Oil Rises to 29-Month High; Citigroup Sees `Fear Premium' in Brent Price

Oil rose to the highest in 29 months in New York as escalating violence in Libya renewed concern that supply disruptions may spread through the Middle East.

Crude gained as much as 2.4 percent after fighting between Libyan rebels and troops loyal to Muammar Qaddafi intensified. Hedge funds raised purchases of futures to an all-time high for a second week on speculation cuts will continue. Citigroup Inc. increased its Brent oil price estimate, saying the threat of more output disruptions supports a “fear premium.”

“High oil prices will be sustained over the coming days and weeks because there’s lots of uncertainty about how the situation in the Middle East will develop,” said Sintje Diek, an analyst at HSH Nordbank in Hamburg. “We do not know if riots will spill over to huge oil producers such as Saudi Arabia. There’s no quick solution to this situation.”

Crude for April delivery increased as much as $2.53 to $106.6 a barrel in electronic trading on the New York Mercantile Exchange, the highest price since Sept. 26, 2008. The contract was at $106.50 at 1:41 p.m. London time. Futures on Nymex rose 6.7 percent last week and are up 30 percent from a year ago. Brent crude for April settlement gained as much as $2.53, or 2.2 percent, to $118.50 a barrel on the London-based ICE Futures Europe exchange. The contract jumped 3.4 percent last week, the sixth weekly increase.

Turmoil in the Middle East also pushed oil products prices higher. Gasoline for April delivery gained 4.72 cents, or 1.6 percent, to $3.0936 a gallon on the Nymex after advancing 11 percent last week.

Forecasts Raised

Citigroup raised its Brent price estimate for 2011 to $105 a barrel from $90 and for next year to $100, according to a report by analysts including Mark Fletcher. Commerzbank AG boosted its forecast for Brent in the second quarter to $120 a barrel, citing the risk of Middle East supply disruptions.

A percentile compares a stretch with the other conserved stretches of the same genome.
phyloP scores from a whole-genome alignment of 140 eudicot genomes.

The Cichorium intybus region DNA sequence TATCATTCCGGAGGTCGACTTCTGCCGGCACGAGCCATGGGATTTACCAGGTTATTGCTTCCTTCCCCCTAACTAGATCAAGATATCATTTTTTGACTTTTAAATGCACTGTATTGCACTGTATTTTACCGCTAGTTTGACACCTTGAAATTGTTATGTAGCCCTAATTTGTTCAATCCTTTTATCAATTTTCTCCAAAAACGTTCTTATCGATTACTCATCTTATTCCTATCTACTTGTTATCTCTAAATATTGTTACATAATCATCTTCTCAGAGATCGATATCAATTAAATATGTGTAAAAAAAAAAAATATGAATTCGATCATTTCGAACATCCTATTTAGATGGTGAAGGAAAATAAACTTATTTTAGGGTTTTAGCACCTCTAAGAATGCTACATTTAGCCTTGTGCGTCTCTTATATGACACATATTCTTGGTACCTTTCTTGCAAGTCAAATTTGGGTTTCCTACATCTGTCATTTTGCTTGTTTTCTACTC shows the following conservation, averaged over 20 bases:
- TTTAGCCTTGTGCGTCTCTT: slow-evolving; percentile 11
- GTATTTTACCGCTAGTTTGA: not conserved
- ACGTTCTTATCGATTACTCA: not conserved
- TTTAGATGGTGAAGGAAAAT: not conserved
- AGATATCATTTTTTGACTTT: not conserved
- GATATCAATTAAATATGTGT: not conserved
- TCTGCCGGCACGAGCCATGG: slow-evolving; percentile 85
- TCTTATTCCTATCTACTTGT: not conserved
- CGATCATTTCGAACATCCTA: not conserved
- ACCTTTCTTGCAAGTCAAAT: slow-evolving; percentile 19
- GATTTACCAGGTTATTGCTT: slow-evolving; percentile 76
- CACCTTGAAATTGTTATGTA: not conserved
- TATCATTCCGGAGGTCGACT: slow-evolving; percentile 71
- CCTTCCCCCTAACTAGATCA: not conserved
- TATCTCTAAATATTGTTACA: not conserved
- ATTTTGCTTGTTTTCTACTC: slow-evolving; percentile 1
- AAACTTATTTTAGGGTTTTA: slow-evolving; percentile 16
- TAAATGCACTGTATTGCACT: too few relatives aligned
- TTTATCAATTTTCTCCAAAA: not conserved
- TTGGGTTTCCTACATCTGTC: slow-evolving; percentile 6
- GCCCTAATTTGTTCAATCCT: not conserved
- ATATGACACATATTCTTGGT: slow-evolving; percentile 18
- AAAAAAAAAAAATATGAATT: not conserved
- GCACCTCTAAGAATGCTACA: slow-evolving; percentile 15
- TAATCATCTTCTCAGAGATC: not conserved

Violence in Libya has cut output in the North African country by as much as 1 million barrels a day, according to the International Energy Agency. Libya pumped 1.59 million barrels a day in January, Bloomberg News estimates show.

Hedge funds and other large speculators increased net-long positions amid the turmoil. Wagers on higher prices increased by 27 percent in the seven days ended March 1 to 305,408 futures and options, the most in records dating back to June 2006, according to the Commodity Futures Trading Commission’s weekly Commitments of Traders report. The total has jumped 65 percent since Feb. 15.

‘Day of Rage’

Options traders are betting more than ever that crude oil is heading to $200 a barrel amid worsening civil unrest in the Middle East. Open interest, or the number of outstanding contracts, for “call” options to buy New York crude for June delivery at $200 a barrel has escalated to the highest since the options started trading in July 2009.

Demonstrations have toppled leaders in Tunisia and Egypt, while there have been protests in countries including Iran, Yemen and Oman. In Saudi Arabia, the biggest oil producer in the Organization of Petroleum Exporting Countries, websites have called for a nationwide “Day of Rage” on March 11 and March 20, according to Human Rights Watch.

“We’re hearing increasing calls for protest in Saudi Arabia, which is the big, great threat hanging over the oil market at the moment,” said Ben Westmore, a minerals and energy economist at National Australia Bank Ltd. in Melbourne.

Oil in New York on March 4 settled above a price observed by technical analysts as a point from which the rally may continue. This level, at $103.39 a barrel, represents the so- called 61.8 percent Fibonacci retracement of the drop to $32.40 in December 2008 from a record high of $147.27 in July that year, according to data compiled by Bloomberg. The next retracement level is $120.16.

“It’s easy for oil today to go up $10 at a time,” said Ken Hasegawa, an energy trading manager at broker Newedge in Tokyo. “Once Brent gets to $120 it could go to $130.”

To contact the reporter on this story: Ayesha Daya at adaya1@bloomberg.net

To contact the editor responsible for this story: Stephen Voss on sev@bloomberg.net

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